Susan L: I just got back from a liver specialist in Dallas. I couldn’t believe what he said. In high enough doses, Nystatin can and will irritate the liver. The worst are the azoles and Lamisil then the next group is Nystatin. The least liver annoying is amphotericin B oral (remember oral not iv). It is the least liver toxic of all the prescription antifungals. (The azoles are ketoconazole, fluconazole, and itraconazole. These are also known as Nizoral, Diflucan, and Sporanox.)
Later — Polly: Nick posted a reference that said Grapefruit Seed Extract (GSE) does not appear to have anti-microbial properties. It is actually the preservatives in the GSE products that have the anti-microbial properties. Preservative-free GSE did not kill the bacteria and yeast which were examined in this testing.  Yet, if you go to the Citricidel/Nutribiotic website, they claim the tests in Germany and Japan were false positive. The company regularly tests for contaminents like this using US labs and cannot find the substances. They use organic grapefruit and carefully control their product. See this article: //nutriteam.com/gse.htm#thrush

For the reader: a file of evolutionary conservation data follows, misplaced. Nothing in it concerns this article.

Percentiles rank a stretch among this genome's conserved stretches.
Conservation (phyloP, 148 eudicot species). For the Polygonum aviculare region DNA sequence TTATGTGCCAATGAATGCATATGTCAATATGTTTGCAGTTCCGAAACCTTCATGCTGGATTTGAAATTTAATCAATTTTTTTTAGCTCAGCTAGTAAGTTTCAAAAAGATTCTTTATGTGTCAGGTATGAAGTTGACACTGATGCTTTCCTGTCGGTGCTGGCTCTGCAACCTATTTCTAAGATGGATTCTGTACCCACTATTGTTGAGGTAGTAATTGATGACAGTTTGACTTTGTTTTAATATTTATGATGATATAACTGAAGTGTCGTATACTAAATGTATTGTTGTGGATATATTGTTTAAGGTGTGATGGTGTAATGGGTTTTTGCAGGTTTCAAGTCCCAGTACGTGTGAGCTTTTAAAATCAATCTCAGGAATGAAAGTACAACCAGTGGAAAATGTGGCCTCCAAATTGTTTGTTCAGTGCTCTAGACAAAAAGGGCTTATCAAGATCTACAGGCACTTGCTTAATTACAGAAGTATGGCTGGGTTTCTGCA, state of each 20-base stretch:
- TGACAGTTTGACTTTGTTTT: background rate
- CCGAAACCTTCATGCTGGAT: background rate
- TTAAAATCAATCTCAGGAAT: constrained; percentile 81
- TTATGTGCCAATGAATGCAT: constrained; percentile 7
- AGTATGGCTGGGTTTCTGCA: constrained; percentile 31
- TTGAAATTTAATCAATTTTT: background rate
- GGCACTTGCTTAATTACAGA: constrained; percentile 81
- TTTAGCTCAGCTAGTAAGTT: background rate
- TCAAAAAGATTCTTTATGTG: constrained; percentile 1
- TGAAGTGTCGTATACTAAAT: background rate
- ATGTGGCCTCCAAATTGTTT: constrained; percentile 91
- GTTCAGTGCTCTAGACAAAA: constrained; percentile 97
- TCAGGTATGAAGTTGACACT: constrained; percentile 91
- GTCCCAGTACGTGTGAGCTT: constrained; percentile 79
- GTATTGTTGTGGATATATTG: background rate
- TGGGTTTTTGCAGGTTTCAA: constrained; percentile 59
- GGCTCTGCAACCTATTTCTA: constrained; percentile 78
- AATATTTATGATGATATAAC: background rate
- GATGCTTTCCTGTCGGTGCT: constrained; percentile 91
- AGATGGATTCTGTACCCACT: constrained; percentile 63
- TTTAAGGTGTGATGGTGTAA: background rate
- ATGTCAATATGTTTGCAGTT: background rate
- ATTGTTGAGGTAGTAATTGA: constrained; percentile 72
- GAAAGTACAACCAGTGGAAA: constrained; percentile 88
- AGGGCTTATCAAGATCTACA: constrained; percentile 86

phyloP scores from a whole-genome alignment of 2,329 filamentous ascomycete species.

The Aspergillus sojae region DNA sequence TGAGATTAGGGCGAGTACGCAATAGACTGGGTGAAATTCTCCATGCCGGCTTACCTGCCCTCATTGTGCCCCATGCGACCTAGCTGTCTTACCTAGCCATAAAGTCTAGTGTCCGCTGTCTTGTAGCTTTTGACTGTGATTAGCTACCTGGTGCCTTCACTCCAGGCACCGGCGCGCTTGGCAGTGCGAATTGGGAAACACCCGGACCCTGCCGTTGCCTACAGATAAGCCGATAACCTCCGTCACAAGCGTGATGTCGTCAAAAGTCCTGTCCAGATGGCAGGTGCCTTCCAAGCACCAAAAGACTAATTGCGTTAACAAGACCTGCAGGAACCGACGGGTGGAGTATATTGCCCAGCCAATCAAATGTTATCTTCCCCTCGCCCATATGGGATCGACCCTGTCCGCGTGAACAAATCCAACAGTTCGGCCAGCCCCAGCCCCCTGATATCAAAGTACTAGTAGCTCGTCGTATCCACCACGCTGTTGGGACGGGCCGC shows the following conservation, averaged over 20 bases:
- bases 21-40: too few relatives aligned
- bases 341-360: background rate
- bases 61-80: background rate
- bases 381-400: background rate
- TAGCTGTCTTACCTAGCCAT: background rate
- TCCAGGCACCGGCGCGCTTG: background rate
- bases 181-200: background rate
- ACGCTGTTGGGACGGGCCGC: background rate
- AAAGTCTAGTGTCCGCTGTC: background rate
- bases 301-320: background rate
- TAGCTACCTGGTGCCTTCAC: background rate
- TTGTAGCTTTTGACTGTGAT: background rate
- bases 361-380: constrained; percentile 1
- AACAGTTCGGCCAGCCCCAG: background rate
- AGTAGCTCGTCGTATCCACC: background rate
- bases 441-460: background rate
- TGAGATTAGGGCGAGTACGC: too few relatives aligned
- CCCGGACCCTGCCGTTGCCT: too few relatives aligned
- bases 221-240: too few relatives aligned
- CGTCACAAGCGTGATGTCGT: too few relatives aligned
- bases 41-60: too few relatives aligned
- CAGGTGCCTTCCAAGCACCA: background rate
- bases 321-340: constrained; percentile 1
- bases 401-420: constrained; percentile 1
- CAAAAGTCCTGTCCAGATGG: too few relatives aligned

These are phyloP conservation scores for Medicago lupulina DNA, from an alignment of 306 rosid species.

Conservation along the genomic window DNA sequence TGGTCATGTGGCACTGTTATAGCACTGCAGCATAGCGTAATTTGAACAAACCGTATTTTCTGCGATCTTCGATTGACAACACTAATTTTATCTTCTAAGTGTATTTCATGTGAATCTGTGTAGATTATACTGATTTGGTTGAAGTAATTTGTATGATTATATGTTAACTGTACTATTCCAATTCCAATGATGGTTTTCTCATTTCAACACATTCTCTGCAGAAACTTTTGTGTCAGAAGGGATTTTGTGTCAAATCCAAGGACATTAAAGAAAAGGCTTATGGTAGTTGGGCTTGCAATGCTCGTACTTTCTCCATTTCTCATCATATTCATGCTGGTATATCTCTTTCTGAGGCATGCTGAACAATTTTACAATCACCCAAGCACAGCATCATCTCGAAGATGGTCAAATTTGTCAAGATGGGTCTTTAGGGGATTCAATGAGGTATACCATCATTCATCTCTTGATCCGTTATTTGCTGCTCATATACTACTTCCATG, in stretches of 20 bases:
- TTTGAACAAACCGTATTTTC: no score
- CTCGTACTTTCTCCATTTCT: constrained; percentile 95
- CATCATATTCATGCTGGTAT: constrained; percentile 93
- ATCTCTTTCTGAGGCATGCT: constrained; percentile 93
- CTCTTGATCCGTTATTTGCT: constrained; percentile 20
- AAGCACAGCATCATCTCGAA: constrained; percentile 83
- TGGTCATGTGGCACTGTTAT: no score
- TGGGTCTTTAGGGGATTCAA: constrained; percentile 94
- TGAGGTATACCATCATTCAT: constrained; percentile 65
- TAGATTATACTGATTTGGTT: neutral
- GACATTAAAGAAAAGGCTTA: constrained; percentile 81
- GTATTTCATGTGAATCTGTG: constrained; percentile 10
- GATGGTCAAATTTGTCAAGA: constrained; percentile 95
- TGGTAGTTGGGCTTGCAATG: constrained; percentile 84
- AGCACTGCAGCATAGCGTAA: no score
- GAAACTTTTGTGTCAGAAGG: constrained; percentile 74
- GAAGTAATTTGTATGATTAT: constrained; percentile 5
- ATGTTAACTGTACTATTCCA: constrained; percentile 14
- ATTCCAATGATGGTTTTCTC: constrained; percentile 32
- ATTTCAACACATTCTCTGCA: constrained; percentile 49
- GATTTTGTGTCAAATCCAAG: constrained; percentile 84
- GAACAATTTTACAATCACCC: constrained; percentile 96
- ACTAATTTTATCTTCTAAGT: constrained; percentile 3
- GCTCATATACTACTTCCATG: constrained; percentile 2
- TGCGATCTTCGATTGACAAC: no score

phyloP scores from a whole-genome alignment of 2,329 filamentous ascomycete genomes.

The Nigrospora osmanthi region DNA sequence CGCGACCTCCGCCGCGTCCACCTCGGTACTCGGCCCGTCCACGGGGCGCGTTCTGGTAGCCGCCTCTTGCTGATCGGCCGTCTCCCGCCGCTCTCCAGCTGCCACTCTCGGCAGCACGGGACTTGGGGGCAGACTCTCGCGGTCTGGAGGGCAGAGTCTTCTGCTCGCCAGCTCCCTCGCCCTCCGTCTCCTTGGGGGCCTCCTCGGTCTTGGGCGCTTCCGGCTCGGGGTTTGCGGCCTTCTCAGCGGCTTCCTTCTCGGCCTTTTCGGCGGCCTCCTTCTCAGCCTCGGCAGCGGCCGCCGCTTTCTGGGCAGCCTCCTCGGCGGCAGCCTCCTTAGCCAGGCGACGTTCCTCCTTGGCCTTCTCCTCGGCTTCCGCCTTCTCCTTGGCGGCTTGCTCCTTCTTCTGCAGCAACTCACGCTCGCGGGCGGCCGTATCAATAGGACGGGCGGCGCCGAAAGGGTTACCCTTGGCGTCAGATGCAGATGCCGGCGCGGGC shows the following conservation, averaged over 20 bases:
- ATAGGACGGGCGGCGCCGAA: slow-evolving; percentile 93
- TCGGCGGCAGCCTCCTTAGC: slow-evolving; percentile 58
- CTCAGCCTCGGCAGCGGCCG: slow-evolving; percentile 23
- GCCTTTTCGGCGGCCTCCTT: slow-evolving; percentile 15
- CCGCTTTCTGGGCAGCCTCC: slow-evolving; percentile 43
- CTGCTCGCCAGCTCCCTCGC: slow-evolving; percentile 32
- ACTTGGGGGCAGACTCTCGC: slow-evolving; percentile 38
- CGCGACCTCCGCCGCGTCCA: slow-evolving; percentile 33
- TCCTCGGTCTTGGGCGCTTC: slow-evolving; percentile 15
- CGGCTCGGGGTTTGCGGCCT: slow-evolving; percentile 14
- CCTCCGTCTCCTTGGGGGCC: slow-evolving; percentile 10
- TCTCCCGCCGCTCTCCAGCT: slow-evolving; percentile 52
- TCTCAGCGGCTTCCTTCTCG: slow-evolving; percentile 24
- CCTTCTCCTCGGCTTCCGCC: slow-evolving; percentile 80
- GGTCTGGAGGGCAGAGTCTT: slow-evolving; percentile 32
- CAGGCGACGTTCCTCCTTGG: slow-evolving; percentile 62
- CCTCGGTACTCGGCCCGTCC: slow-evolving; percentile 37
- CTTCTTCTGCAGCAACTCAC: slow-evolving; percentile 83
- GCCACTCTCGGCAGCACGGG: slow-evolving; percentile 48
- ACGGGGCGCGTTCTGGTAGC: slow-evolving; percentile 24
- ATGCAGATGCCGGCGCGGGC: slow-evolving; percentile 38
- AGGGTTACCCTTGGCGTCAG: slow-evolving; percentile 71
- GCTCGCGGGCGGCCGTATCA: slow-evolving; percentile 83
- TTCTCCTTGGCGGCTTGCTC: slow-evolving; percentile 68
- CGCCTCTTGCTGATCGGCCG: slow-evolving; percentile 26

Most people are familiar with grapefruit seed’s ability to kill protozoa and yeast. However, the Citricidel website points to invitro evidence that GSE also kills off viruses like measles, Herpes Simplex Virsus-1, influenza A virus, and some animal viruses. They also give testimonials from people who use GSE topically to get rid of warts.